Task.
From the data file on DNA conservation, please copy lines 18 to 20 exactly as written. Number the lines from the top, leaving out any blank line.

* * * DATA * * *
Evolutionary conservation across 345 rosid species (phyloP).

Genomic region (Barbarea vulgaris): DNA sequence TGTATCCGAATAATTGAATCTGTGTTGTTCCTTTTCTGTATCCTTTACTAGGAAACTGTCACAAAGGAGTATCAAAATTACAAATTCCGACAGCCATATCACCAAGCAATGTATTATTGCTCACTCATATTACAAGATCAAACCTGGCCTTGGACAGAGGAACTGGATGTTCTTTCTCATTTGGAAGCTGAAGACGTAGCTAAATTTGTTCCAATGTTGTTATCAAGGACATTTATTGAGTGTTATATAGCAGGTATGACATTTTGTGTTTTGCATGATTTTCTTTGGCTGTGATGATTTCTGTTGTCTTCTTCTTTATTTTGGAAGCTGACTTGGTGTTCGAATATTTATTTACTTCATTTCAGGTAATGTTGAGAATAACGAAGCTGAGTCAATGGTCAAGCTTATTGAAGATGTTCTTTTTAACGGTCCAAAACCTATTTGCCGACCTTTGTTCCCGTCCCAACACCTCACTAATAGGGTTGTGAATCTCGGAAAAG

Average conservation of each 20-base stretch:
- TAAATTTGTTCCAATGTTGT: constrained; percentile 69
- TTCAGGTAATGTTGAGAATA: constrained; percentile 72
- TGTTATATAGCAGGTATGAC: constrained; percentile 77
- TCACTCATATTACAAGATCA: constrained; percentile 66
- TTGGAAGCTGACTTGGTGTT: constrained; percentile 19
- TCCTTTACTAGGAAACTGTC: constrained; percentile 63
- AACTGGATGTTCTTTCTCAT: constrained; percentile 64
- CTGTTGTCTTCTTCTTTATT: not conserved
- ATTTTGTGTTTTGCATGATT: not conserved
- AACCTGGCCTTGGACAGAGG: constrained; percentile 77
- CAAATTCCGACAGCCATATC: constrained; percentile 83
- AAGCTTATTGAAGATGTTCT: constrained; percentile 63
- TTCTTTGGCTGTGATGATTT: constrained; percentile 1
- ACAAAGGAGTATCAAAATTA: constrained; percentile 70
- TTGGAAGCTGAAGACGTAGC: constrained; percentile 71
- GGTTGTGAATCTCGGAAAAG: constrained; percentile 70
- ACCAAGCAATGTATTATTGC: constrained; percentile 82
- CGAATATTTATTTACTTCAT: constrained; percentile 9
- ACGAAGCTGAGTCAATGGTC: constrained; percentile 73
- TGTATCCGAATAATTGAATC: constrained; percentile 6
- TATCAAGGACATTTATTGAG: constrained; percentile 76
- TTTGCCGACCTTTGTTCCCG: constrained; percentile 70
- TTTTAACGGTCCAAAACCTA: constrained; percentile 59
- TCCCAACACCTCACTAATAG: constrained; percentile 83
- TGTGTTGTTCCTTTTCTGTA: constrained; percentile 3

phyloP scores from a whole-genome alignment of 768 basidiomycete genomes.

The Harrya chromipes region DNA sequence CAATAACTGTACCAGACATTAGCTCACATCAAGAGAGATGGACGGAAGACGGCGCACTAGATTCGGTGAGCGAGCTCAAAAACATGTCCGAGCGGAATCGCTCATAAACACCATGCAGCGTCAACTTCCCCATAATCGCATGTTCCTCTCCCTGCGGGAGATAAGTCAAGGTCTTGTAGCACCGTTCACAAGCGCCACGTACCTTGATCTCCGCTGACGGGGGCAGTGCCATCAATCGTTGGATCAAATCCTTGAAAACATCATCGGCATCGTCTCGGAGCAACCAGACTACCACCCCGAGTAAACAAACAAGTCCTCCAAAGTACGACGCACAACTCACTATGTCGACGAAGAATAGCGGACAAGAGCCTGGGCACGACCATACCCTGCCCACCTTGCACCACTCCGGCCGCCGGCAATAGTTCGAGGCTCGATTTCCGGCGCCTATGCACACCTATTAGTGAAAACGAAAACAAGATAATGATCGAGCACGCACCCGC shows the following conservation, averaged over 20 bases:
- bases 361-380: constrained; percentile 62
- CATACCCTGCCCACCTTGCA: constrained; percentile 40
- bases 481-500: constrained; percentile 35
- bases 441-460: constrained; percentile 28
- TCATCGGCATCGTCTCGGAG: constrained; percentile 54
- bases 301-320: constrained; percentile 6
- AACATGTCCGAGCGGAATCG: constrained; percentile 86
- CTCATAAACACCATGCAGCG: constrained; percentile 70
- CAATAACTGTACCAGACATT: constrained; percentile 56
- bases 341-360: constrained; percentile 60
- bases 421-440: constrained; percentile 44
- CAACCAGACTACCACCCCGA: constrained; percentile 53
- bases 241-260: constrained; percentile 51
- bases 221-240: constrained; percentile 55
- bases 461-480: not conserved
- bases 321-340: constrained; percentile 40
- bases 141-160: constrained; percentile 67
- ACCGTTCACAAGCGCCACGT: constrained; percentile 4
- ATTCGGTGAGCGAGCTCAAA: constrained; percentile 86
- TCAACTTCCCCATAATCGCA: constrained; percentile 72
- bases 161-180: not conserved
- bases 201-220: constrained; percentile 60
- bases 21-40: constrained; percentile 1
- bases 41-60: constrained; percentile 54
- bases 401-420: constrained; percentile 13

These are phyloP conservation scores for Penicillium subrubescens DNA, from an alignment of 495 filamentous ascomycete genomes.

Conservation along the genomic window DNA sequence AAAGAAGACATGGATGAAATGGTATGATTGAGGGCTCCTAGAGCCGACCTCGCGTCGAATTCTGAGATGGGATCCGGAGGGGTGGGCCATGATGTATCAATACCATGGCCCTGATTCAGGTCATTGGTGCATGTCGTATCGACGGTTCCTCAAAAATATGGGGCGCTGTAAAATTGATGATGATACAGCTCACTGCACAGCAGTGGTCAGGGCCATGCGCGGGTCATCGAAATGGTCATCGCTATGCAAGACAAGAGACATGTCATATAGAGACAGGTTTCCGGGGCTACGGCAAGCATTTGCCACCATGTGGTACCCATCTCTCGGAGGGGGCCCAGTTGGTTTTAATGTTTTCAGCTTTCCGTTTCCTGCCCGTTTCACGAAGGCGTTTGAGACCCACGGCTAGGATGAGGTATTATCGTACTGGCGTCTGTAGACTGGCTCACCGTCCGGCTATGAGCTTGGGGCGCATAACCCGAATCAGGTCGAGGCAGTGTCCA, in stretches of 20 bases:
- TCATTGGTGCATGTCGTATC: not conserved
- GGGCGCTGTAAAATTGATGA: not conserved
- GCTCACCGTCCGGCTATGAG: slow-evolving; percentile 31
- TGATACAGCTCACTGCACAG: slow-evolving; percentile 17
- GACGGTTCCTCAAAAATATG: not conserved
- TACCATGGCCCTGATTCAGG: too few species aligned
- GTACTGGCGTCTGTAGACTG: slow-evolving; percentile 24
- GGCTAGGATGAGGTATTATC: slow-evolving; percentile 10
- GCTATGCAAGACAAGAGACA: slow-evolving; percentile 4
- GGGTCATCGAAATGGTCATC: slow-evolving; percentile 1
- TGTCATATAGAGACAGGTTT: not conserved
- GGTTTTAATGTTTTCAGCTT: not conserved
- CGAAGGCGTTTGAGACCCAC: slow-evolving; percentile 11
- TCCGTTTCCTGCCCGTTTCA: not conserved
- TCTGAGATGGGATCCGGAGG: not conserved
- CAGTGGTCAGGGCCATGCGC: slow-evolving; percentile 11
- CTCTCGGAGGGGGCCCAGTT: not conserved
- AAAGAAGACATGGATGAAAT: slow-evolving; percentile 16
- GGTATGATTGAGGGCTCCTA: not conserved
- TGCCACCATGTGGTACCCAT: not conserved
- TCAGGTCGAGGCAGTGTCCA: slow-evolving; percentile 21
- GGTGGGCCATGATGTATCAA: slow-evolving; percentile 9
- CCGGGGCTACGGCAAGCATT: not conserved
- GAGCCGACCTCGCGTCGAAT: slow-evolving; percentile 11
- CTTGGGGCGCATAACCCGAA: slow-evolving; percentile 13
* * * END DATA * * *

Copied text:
- TTGGAAGCTGAAGACGTAGC: constrained; percentile 71
- GGTTGTGAATCTCGGAAAAG: constrained; percentile 70
- ACCAAGCAATGTATTATTGC: constrained; percentile 82